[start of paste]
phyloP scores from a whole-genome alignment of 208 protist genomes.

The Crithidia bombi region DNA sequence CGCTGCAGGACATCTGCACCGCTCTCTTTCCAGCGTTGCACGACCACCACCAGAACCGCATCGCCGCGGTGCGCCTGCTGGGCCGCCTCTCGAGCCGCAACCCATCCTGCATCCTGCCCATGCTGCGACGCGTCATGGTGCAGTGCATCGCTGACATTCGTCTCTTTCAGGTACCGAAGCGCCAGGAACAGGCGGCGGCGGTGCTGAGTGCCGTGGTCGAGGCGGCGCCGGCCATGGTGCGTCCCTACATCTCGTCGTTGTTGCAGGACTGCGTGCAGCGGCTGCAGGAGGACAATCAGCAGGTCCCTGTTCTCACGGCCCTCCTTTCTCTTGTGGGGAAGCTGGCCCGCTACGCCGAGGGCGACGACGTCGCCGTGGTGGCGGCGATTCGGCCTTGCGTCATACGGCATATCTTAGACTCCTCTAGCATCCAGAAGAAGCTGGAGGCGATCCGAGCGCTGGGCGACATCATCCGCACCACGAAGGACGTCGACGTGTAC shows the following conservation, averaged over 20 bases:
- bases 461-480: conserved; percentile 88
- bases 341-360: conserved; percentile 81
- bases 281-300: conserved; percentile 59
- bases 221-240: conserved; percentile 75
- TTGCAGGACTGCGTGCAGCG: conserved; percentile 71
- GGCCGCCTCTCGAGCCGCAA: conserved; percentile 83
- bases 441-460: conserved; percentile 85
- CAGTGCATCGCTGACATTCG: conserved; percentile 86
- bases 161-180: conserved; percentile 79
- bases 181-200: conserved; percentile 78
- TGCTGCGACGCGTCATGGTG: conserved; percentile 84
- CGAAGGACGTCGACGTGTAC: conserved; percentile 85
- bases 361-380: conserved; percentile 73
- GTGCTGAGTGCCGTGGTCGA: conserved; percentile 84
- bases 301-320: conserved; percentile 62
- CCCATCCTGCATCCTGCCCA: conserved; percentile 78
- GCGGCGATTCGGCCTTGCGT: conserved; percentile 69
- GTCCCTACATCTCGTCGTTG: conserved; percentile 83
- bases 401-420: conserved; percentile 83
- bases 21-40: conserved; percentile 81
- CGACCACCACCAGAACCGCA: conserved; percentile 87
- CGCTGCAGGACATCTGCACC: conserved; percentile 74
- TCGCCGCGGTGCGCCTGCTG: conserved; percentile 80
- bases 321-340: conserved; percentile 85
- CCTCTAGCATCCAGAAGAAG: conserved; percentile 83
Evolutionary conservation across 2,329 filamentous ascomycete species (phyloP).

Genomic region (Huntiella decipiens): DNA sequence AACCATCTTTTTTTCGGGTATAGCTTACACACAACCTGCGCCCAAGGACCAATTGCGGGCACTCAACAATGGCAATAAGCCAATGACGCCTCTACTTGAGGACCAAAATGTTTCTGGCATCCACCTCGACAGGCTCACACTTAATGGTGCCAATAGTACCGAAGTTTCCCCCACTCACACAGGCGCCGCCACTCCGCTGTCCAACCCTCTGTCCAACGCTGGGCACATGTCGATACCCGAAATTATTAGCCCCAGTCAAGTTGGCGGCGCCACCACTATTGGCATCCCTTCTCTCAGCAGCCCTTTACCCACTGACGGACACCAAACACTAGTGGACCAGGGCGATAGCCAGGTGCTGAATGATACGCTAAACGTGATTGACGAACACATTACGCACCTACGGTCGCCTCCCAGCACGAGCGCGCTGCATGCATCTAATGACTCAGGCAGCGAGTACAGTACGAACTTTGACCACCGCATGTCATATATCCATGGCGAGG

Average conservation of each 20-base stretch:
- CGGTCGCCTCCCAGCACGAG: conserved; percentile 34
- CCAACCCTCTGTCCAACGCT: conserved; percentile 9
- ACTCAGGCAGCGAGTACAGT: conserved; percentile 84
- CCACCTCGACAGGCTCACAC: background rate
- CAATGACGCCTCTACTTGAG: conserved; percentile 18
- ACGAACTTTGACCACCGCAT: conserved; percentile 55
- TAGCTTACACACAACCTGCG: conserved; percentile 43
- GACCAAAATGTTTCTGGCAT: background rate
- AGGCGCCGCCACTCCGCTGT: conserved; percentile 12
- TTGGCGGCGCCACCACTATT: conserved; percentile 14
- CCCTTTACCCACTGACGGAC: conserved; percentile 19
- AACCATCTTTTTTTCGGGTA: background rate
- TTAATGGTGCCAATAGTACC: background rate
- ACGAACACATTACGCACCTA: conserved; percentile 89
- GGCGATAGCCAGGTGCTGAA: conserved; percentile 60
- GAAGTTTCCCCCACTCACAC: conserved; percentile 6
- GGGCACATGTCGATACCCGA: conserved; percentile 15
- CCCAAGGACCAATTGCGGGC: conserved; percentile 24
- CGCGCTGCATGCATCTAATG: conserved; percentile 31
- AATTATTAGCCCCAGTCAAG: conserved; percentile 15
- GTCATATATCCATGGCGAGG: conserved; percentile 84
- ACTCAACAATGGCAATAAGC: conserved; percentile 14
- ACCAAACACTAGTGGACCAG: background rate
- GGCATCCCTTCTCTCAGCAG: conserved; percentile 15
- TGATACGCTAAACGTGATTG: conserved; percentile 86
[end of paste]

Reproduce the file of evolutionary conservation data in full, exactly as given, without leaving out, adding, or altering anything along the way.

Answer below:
phyloP scores from a whole-genome alignment of 208 protist genomes.

The Crithidia bombi region DNA sequence CGCTGCAGGACATCTGCACCGCTCTCTTTCCAGCGTTGCACGACCACCACCAGAACCGCATCGCCGCGGTGCGCCTGCTGGGCCGCCTCTCGAGCCGCAACCCATCCTGCATCCTGCCCATGCTGCGACGCGTCATGGTGCAGTGCATCGCTGACATTCGTCTCTTTCAGGTACCGAAGCGCCAGGAACAGGCGGCGGCGGTGCTGAGTGCCGTGGTCGAGGCGGCGCCGGCCATGGTGCGTCCCTACATCTCGTCGTTGTTGCAGGACTGCGTGCAGCGGCTGCAGGAGGACAATCAGCAGGTCCCTGTTCTCACGGCCCTCCTTTCTCTTGTGGGGAAGCTGGCCCGCTACGCCGAGGGCGACGACGTCGCCGTGGTGGCGGCGATTCGGCCTTGCGTCATACGGCATATCTTAGACTCCTCTAGCATCCAGAAGAAGCTGGAGGCGATCCGAGCGCTGGGCGACATCATCCGCACCACGAAGGACGTCGACGTGTAC shows the following conservation, averaged over 20 bases:
- bases 461-480: conserved; percentile 88
- bases 341-360: conserved; percentile 81
- bases 281-300: conserved; percentile 59
- bases 221-240: conserved; percentile 75
- TTGCAGGACTGCGTGCAGCG: conserved; percentile 71
- GGCCGCCTCTCGAGCCGCAA: conserved; percentile 83
- bases 441-460: conserved; percentile 85
- CAGTGCATCGCTGACATTCG: conserved; percentile 86
- bases 161-180: conserved; percentile 79
- bases 181-200: conserved; percentile 78
- TGCTGCGACGCGTCATGGTG: conserved; percentile 84
- CGAAGGACGTCGACGTGTAC: conserved; percentile 85
- bases 361-380: conserved; percentile 73
- GTGCTGAGTGCCGTGGTCGA: conserved; percentile 84
- bases 301-320: conserved; percentile 62
- CCCATCCTGCATCCTGCCCA: conserved; percentile 78
- GCGGCGATTCGGCCTTGCGT: conserved; percentile 69
- GTCCCTACATCTCGTCGTTG: conserved; percentile 83
- bases 401-420: conserved; percentile 83
- bases 21-40: conserved; percentile 81
- CGACCACCACCAGAACCGCA: conserved; percentile 87
- CGCTGCAGGACATCTGCACC: conserved; percentile 74
- TCGCCGCGGTGCGCCTGCTG: conserved; percentile 80
- bases 321-340: conserved; percentile 85
- CCTCTAGCATCCAGAAGAAG: conserved; percentile 83
Evolutionary conservation across 2,329 filamentous ascomycete species (phyloP).

Genomic region (Huntiella decipiens): DNA sequence AACCATCTTTTTTTCGGGTATAGCTTACACACAACCTGCGCCCAAGGACCAATTGCGGGCACTCAACAATGGCAATAAGCCAATGACGCCTCTACTTGAGGACCAAAATGTTTCTGGCATCCACCTCGACAGGCTCACACTTAATGGTGCCAATAGTACCGAAGTTTCCCCCACTCACACAGGCGCCGCCACTCCGCTGTCCAACCCTCTGTCCAACGCTGGGCACATGTCGATACCCGAAATTATTAGCCCCAGTCAAGTTGGCGGCGCCACCACTATTGGCATCCCTTCTCTCAGCAGCCCTTTACCCACTGACGGACACCAAACACTAGTGGACCAGGGCGATAGCCAGGTGCTGAATGATACGCTAAACGTGATTGACGAACACATTACGCACCTACGGTCGCCTCCCAGCACGAGCGCGCTGCATGCATCTAATGACTCAGGCAGCGAGTACAGTACGAACTTTGACCACCGCATGTCATATATCCATGGCGAGG

Average conservation of each 20-base stretch:
- CGGTCGCCTCCCAGCACGAG: conserved; percentile 34
- CCAACCCTCTGTCCAACGCT: conserved; percentile 9
- ACTCAGGCAGCGAGTACAGT: conserved; percentile 84
- CCACCTCGACAGGCTCACAC: background rate
- CAATGACGCCTCTACTTGAG: conserved; percentile 18
- ACGAACTTTGACCACCGCAT: conserved; percentile 55
- TAGCTTACACACAACCTGCG: conserved; percentile 43
- GACCAAAATGTTTCTGGCAT: background rate
- AGGCGCCGCCACTCCGCTGT: conserved; percentile 12
- TTGGCGGCGCCACCACTATT: conserved; percentile 14
- CCCTTTACCCACTGACGGAC: conserved; percentile 19
- AACCATCTTTTTTTCGGGTA: background rate
- TTAATGGTGCCAATAGTACC: background rate
- ACGAACACATTACGCACCTA: conserved; percentile 89
- GGCGATAGCCAGGTGCTGAA: conserved; percentile 60
- GAAGTTTCCCCCACTCACAC: conserved; percentile 6
- GGGCACATGTCGATACCCGA: conserved; percentile 15
- CCCAAGGACCAATTGCGGGC: conserved; percentile 24
- CGCGCTGCATGCATCTAATG: conserved; percentile 31
- AATTATTAGCCCCAGTCAAG: conserved; percentile 15
- GTCATATATCCATGGCGAGG: conserved; percentile 84
- ACTCAACAATGGCAATAAGC: conserved; percentile 14
- ACCAAACACTAGTGGACCAG: background rate
- GGCATCCCTTCTCTCAGCAG: conserved; percentile 15
- TGATACGCTAAACGTGATTG: conserved; percentile 86